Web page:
My rating: 1 of 5 stars
I decided quite a long while ago not to do negative reviews. I write fiction myself, I know how tricky it can be. But this book perpetuates a really unfortunate stereotype which needs to be highlighted–the idea that life with a disability is so terrible it isn’t worth living.
The book ends with the assisted suicide of the disabled character, Will Traynor. Now I’m not opposed to assisted suicide under any circumstances. On the contrary, I acknowledge some medical conditions are truly dreadful and I believe people should have the right to end their lives if they choose when their medical situation has become intolerable for them. But Will Traynor really isn’t badly off. On the contrary, his life looks full of promise. Yes, he’s now a wheelchair user, but he still has partial use of his hands. He has full use of his senses and his intelligence. He has no problems communicating. He’s wealthy. He’s an educated man and still an attractive one. An appealing woman loves him and wants to be with him. His life from a sitting position is surely full of possibilities. Indeed he could easily have continued being a lawyer. He has so much to live for (okay, being a lawyer isn’t what I’d choose, but whatever). He has absolutely no need to spend the rest of his days wallowing at home in self-pity.
Now I have a confession to make: I didn’t read the entire book. In fact I only read up to page 50, then glanced ahead. Reading is supposed to be a happy or at least enlightening experience, but reading this I found mentally draining, so I did myself a favour and gave up. But even reading just this far it was clear the main premise wasn’t the only problem. For instance, the viewpoint character, Lou, is initially portrayed as being terrified of meeting the disabled character, Will Traynor. From page 24:
“I pictured myself wiping the drool from the old man’s mouth, maybe asking loudly, “DID HE WANT A CUP OF TEA?””
And from page 35:
“What if he just stared at me, head lolling, all day? Would I be freaked out?”
Then the first time she actually meets him, Will Traynor does a mocking impression of someone with cerebral palsy in an attempt to scare her further, an impression worthy of the famous Donald Trump clip where the future president mocked a journalist by mimicking his disability.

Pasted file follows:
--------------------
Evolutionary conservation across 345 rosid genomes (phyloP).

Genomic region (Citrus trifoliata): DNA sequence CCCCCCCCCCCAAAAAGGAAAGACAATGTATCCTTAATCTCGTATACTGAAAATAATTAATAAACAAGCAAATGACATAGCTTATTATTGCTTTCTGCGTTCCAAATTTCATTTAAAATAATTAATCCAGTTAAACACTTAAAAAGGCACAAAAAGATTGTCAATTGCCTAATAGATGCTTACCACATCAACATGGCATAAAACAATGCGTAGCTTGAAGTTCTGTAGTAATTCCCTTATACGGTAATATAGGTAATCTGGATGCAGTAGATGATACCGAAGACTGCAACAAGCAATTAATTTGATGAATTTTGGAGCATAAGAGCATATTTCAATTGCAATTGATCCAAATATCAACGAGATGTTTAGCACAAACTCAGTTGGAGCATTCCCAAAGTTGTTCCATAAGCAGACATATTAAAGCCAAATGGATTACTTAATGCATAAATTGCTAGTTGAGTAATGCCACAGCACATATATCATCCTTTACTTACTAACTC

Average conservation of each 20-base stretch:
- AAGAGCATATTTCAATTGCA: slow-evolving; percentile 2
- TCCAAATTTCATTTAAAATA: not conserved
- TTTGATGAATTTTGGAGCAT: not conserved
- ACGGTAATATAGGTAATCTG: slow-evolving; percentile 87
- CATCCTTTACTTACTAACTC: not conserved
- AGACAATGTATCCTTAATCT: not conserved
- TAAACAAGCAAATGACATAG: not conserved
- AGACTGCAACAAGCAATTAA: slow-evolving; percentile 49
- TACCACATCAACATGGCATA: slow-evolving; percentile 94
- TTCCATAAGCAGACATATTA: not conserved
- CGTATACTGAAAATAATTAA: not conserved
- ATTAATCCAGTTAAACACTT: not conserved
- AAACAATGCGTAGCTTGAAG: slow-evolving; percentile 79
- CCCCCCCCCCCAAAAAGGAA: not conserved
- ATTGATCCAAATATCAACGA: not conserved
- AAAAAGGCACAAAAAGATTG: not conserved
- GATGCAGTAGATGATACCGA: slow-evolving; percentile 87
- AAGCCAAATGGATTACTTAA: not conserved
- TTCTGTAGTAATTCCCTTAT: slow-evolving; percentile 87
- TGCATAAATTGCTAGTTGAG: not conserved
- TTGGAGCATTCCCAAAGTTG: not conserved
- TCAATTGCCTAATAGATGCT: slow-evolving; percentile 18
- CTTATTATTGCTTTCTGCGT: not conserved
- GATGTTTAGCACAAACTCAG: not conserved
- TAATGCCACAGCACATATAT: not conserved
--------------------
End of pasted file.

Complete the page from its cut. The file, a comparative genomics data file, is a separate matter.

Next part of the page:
But even worse than the mocking is Lou’s reaction. She describes what she sees as though what we are witnessing here is something out of a horror novel. For instance:
“… After a pause, he let out a bloodcurdling groan. Then his mouth twisted, and he let out another unearthly cry.”
“another prehistoric sound emerged from somewhere near his chest. It was a terrible, agonising noise.”
It goes on in this manner for half a page or so.
The point is, if Will Traynor’s impression was sufficiently accurate that Lou believed he really did have cerebral palsy or a similar disability, why was she seeing it in such dramatic terms? Why was it scaring her this much? What’s the matter with the woman? I’ve known lots of people with cerebral palsy and they really aren’t scary people. A certain amount of nervousness would have been understandable in particular because it was her first day in a new job, but this much made it sound like she thought Will was a monster.
Of course Lou’s terror was surely set up as a straw dog, ie. deliberately established early in order to knock her prejudice down later when she came to love Will as a person rather than as a scary disability. But this kind of trick places in the reader’s mind the idea that it’s “okay” and “normal” to be scared of someone with a disability, when really we need to get society past that.
But this book exists, and it’s popular, and I and other people with disabilities will have to live with it. Although how we’ll ever teach people to understand what it’s really like to have a disability when people with disabilities are portrayed like this in fiction I’ll never know. And how can we ever allow assisted suicide to become legal for those who really need it when people are being told mere wheelchair use is enough to make a life not worth living?
As long as books like this are published and continue to be popular, society’s understanding of disability will surely remain poor. So shame on you Penguin Random House for publishing it. And let’s hope, in time, the publishing industry will get better at portraying disability in their volumes.